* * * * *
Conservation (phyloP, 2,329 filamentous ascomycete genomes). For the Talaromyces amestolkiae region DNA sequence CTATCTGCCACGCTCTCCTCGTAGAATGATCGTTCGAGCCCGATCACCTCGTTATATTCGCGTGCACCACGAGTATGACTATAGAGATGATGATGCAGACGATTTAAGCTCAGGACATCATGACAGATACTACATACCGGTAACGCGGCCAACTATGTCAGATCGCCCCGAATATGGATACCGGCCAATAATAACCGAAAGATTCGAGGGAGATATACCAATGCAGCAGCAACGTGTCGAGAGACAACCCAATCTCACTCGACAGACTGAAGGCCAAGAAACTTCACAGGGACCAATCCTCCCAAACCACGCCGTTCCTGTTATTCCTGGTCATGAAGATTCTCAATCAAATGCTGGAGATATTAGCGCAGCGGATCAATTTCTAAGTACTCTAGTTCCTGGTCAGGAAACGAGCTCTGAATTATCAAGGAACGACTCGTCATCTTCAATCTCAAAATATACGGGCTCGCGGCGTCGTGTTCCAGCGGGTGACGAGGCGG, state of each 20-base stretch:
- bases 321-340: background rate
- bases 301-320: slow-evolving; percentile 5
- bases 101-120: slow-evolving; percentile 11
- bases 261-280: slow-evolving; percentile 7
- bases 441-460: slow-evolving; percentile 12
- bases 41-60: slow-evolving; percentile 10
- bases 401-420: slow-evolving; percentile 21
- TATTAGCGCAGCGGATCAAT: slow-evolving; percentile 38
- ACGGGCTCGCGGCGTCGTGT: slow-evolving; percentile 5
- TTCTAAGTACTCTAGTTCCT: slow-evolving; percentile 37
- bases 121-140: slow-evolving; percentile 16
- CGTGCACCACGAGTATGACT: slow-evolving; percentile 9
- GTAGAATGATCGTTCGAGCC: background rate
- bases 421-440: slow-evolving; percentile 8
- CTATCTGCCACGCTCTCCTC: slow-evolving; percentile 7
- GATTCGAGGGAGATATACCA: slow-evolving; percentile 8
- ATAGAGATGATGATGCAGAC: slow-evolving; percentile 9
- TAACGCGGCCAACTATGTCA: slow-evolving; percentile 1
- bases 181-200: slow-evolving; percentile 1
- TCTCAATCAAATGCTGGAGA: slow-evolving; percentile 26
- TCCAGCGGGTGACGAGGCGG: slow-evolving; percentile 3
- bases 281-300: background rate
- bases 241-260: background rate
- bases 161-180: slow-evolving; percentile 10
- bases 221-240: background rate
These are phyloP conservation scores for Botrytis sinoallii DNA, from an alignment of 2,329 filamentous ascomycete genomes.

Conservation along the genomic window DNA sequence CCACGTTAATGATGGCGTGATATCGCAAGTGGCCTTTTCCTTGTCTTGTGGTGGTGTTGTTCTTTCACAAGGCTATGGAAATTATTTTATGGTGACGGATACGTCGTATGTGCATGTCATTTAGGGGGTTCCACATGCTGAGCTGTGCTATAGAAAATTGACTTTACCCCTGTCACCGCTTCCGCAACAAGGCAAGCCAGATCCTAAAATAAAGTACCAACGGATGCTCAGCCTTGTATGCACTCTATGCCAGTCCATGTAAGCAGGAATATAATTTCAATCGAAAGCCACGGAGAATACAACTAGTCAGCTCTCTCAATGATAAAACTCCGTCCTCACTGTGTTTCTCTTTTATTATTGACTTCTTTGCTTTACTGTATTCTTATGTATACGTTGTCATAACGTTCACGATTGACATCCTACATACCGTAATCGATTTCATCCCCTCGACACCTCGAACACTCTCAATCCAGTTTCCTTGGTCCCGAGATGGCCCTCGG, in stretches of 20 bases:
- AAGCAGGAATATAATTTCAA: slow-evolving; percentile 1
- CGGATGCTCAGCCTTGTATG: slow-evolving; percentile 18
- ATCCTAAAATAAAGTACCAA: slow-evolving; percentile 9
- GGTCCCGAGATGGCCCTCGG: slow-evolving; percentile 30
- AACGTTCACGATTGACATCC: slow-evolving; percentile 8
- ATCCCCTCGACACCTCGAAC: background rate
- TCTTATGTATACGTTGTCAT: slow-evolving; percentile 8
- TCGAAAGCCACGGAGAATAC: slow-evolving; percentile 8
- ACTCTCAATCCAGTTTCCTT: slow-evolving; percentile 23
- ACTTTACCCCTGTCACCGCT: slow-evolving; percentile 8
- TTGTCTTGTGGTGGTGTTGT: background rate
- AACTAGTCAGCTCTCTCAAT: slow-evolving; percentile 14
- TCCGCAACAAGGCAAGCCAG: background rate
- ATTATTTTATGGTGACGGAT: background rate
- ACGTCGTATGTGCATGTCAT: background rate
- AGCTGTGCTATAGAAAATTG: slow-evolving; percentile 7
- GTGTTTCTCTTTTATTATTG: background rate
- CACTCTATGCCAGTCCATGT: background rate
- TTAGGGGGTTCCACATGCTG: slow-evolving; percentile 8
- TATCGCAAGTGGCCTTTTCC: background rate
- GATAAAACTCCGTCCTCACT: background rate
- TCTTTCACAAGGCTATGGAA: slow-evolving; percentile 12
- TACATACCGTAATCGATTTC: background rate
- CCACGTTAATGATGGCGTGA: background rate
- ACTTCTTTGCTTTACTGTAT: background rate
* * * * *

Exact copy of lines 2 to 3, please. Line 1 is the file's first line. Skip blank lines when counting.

- bases 321-340: background rate
- bases 301-320: slow-evolving; percentile 5